The history of the WA Club is closely interwoven with the history of Western Australia and has been an integral part of the state's commercial business and political activity for almost 100 years. Begun in 1893 by some of Western Australia's leading citizens, it was formed to create a meeting place for men working for the growth and betterment of the Swan river colony. They included the pioneers of the vast tracts of land from the far north to the south, prominent businessmen, the legal and accounting professionals, politicians and premiers.
The club has survived on almost unaltered principles since that time, although the dominance of pastoralists and farmers as the lifeblood of the membership has waned.
The author has followed the development of the club from its position as an important and valued hub for its members. Throughout its history it has called only three venues home. In 1970, it moved into magnificent new premises overlooking the beautiful Swan River and included women as associate members for the first time.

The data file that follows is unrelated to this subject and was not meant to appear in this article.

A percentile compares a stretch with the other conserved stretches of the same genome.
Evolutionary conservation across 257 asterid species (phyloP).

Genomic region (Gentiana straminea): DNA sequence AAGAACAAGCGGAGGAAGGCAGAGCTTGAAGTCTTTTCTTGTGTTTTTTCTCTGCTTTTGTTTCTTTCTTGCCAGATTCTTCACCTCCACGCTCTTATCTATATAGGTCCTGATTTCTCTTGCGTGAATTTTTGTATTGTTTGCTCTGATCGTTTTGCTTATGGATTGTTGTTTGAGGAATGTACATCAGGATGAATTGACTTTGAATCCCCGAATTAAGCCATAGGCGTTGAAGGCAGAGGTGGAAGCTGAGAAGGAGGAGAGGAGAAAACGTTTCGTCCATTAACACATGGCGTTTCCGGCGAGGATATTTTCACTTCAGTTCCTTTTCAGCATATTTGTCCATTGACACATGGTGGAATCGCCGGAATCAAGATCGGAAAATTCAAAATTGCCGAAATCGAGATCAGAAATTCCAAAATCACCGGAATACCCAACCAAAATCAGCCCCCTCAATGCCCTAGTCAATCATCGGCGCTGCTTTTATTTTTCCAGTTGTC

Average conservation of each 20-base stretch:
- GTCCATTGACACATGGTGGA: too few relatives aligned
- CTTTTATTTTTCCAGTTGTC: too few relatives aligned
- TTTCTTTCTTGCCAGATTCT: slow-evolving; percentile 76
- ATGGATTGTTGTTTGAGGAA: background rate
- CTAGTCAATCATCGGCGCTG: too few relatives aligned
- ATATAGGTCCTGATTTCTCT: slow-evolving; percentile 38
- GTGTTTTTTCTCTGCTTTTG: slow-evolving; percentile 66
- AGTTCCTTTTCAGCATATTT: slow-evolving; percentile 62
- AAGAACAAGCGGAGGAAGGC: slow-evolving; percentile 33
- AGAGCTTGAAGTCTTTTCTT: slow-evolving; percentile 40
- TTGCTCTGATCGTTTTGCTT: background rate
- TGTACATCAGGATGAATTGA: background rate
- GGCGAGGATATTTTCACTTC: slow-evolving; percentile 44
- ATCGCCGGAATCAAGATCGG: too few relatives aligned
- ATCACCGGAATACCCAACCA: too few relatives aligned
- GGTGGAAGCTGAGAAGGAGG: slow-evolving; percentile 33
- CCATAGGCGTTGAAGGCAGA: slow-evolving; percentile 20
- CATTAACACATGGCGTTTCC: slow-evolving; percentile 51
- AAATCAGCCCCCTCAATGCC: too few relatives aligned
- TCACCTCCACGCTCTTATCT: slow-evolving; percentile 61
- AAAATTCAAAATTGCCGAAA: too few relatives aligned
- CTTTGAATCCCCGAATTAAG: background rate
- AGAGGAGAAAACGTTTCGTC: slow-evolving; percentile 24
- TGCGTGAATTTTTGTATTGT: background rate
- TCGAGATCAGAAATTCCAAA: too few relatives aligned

Through its members, the club has shared in the shifting fortunes of Western Australia, through world wars, the Great Depression, periods of growth and stagnation. But equally, it has struggled with its own growth and development, with committees working tirelessly to set and maintain standards, assure the club's financial security, reflect the wishes of its members, while ensuring the club remained the "home away from home" that it has always been.
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